Of the 238 feature documentaries to qualify for Oscar consideration this year, two of the most acclaimed contenders come from Romania—an impressive achievement for the Eastern European nation.
Collective, Romania’s official Oscar entry for Best International Film, has won more than 20 prizes to date and this week was named one of the top five foreign language films of the year by the National Board of Review. Acasa, My Home, directed by Radu Ciorniciuc, has been similarly lauded, winning awards at film festivals around the world and a nomination for the IDA Documentary Awards in Los Angeles.
To Ciorniciuc, the success of Romanian documentaries constitutes a dramatic turn of events.
“Two decades ago the [Romanian] film industry was dead, and documentary was something that was only used for propaganda,” Ciorniciuc notes. “And now every year we have a title that goes further and further outside the borders, creating so many important discussions and debates, and getting a lot of recognition. So, of course I’m proud.”
Acasa, My Home has dazzled audiences with its incredible story of the Enache family—a mother, father and their nine kids—who live “wild and free” in an abandoned reservoir plunked within the capital city of Bucharest. It’s a place with a remarkable history.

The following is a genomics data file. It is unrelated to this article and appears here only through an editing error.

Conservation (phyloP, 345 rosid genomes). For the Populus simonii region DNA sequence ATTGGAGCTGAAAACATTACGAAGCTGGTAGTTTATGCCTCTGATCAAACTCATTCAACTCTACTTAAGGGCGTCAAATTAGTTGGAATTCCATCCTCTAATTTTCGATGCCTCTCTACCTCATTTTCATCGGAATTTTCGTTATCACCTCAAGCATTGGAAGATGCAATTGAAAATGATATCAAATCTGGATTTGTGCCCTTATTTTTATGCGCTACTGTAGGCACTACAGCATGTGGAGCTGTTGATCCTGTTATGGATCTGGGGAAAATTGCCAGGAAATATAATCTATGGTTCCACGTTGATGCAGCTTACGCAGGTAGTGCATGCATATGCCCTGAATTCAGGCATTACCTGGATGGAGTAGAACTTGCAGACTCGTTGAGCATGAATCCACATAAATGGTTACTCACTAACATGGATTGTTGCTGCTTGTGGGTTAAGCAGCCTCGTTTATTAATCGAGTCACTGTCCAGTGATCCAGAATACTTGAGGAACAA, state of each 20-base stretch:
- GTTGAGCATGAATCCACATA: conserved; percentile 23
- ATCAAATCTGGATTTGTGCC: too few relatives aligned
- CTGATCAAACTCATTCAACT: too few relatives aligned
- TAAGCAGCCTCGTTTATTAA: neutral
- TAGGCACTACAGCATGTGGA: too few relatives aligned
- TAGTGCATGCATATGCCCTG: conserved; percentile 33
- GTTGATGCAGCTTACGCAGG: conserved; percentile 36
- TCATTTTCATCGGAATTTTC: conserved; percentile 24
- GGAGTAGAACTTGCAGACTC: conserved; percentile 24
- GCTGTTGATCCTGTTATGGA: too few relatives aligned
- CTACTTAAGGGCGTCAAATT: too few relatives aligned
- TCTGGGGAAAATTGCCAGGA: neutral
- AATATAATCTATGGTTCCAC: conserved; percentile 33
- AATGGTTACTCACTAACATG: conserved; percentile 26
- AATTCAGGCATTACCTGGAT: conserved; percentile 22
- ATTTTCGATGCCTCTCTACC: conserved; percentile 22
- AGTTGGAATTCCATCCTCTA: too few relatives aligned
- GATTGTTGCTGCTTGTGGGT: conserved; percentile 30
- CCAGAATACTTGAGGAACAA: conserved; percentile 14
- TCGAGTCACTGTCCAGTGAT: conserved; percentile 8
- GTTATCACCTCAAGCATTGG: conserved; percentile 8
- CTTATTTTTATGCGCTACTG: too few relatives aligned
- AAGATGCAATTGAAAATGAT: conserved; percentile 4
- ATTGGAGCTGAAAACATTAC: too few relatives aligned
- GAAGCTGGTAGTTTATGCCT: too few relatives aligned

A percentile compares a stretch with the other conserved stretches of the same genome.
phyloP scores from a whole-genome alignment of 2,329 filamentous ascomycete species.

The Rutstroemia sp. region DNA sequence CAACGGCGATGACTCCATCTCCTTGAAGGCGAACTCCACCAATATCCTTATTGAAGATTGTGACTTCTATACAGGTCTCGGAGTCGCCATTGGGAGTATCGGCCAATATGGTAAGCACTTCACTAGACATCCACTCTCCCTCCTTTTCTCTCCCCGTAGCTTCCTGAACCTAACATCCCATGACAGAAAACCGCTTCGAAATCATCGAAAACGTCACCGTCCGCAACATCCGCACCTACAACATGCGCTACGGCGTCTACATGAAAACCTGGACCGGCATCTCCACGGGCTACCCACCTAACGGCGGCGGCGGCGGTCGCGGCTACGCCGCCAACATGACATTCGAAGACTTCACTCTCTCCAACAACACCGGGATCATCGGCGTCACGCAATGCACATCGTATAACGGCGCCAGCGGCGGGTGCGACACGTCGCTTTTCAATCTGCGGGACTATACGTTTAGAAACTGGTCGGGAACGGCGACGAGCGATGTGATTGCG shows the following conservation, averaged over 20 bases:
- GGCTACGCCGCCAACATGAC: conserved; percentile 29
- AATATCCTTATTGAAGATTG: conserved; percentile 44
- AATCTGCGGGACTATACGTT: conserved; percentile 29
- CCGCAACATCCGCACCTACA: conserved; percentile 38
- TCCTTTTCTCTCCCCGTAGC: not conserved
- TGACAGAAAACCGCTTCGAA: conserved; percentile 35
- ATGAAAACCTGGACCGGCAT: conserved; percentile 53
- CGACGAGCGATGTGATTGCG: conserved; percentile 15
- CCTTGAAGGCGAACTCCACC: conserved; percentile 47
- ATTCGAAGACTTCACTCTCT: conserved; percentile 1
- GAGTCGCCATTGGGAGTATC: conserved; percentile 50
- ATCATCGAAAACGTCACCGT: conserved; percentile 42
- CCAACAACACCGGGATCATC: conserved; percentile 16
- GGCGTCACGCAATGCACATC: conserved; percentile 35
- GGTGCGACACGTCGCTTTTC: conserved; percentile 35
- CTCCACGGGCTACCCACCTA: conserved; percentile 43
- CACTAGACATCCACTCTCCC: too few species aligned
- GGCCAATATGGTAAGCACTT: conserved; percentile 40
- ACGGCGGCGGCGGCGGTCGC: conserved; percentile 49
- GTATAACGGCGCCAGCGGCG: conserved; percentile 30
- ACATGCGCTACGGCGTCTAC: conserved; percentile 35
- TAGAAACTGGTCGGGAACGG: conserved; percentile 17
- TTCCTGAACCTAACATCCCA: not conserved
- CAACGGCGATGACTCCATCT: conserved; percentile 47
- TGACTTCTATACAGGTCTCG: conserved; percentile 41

“People living around this hole—this is what it was called locally, is the hole in the middle of the city—would throw their garbage on the dam. The place was, or became, quite inaccessible to people,” the director tells Deadline. “There were all sorts of ugly, urban legends that people get killed, or raped, or there are wild dogs, and so on, which meant that nature had a lot of space and quietness to take over for the last 30 years, creating this amazing ecosystem.”
The Enache children essentially lived a feral existence, catching fish in the lake with their bare hands, and scampering into the brush whenever social service agents would show up to check on them. The family home—a rude, makeshift dwelling without heat or running water.
“When I saw them sleeping in a hut altogether, all nine in one bed, then obviously it made me feel sad,” Ciorniciuc recalls. “And it made me want to understand, how could our city, our society, offer them a better living, considering their upbringing?”
The documentary boasts one of the most psychologically complex characters in recent cinema—the family patriarch, Gica. By turns he’s domineering and needy, bombastic and tearful, deeply attached to his children and yet adamant about separating them from what most people would consider basic necessities.
“I moved here,” Gica says in the film, “because I hated this wicked civilization.”
Ciorniciuc sees Gica as a wounded man.
“He comes from a very good family. I would say upper middle class…He was good in school and everything, but he had quite a dark side in his younger years,” Ciorniciuc explains. “He did something crazy, and ended up in prison for a few months. Pretending to be a bad boy in a prison in the ’90s in Romania, Eastern Europe—you’ve seen images of the orphanages, imagine how the prison was. When he got out, he got out really, really traumatized.”